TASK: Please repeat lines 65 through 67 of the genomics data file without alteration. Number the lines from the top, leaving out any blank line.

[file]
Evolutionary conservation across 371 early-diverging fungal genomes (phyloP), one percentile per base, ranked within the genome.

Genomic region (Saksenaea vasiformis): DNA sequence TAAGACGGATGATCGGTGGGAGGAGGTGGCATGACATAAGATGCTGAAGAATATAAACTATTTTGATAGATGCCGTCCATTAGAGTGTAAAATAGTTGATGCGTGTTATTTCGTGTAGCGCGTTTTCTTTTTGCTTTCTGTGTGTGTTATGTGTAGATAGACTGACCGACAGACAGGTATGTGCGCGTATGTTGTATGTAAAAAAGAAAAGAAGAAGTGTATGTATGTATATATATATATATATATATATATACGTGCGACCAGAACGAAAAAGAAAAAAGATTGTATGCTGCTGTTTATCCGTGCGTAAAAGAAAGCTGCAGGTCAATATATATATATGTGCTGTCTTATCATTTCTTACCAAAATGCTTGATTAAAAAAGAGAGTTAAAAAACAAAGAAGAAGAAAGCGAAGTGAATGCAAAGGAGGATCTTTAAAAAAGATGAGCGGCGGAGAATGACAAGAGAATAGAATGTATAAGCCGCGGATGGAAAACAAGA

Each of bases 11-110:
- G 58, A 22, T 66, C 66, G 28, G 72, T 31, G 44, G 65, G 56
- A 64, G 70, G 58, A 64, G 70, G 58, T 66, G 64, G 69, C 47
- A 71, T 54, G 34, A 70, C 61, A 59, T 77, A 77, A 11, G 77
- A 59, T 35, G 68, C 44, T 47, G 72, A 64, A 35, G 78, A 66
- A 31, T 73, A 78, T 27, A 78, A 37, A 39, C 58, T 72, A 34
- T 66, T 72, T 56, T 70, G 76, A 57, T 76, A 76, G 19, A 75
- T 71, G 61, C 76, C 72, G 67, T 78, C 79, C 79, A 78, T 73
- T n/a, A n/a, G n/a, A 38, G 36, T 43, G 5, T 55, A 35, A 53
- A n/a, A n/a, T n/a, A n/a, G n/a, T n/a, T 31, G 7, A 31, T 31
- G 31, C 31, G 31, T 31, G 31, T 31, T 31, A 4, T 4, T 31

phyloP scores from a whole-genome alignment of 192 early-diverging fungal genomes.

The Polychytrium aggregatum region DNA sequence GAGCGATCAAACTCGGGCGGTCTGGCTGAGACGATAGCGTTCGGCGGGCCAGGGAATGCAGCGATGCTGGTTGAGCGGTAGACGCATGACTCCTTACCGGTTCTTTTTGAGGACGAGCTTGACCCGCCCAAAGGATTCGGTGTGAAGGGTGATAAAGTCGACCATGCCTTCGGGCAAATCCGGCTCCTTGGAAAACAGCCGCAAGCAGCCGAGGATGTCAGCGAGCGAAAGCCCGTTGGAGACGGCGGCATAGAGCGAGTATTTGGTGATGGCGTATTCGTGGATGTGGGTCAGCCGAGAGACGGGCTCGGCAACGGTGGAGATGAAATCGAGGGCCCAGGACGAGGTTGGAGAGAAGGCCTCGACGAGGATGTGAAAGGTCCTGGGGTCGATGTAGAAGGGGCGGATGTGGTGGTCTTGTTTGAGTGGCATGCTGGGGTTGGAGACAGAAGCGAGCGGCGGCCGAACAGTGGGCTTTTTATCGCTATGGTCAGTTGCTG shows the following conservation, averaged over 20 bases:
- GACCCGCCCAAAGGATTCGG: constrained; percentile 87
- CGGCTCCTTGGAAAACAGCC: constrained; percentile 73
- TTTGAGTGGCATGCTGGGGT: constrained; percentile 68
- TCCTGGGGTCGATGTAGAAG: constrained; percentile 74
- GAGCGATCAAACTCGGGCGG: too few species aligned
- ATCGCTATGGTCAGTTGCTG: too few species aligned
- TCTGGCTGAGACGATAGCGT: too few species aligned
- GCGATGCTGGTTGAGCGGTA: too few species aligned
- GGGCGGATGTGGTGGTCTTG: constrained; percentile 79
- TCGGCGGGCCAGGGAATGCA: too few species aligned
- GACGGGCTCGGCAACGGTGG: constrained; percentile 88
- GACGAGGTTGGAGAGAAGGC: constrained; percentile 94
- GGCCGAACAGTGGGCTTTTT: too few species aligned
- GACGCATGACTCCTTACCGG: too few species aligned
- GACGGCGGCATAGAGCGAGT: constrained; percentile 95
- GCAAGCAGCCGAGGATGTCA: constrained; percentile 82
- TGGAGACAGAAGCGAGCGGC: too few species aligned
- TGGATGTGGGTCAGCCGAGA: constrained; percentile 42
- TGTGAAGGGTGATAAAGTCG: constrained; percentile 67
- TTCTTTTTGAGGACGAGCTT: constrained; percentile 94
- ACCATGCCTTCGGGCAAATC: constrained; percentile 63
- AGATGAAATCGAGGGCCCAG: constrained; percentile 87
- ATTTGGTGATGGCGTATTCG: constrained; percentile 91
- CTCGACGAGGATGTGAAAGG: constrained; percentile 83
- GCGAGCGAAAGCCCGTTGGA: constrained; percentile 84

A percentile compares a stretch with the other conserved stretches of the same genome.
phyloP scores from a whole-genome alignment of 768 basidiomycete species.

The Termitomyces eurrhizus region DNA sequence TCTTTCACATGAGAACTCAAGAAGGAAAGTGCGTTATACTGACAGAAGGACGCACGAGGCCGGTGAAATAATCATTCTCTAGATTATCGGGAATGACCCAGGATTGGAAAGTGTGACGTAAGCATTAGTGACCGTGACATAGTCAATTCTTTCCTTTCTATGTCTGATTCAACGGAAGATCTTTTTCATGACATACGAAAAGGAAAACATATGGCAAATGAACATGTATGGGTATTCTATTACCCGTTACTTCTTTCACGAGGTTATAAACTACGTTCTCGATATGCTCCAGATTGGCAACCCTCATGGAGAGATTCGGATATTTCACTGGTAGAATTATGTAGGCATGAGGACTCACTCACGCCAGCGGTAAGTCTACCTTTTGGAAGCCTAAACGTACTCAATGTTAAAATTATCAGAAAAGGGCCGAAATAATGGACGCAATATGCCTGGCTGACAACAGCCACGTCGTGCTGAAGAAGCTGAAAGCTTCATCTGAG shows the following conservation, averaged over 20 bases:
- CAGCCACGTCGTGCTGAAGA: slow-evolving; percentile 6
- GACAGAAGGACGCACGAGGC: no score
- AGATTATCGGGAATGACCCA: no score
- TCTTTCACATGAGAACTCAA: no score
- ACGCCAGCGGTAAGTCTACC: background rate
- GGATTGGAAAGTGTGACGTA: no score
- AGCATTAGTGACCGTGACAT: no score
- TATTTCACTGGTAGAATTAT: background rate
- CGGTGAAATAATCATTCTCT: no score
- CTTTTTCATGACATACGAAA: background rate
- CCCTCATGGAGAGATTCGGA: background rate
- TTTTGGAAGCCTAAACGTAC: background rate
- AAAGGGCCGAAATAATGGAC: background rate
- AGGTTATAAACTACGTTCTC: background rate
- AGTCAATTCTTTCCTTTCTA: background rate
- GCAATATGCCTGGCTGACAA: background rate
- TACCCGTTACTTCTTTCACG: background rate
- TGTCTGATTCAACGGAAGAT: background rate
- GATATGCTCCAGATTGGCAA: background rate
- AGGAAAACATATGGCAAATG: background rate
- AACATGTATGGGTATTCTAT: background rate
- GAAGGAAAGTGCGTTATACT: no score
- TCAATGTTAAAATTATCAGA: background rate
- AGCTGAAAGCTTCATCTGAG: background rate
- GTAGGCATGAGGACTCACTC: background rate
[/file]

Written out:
- GAAGGAAAGTGCGTTATACT: no score
- TCAATGTTAAAATTATCAGA: background rate
- AGCTGAAAGCTTCATCTGAG: background rate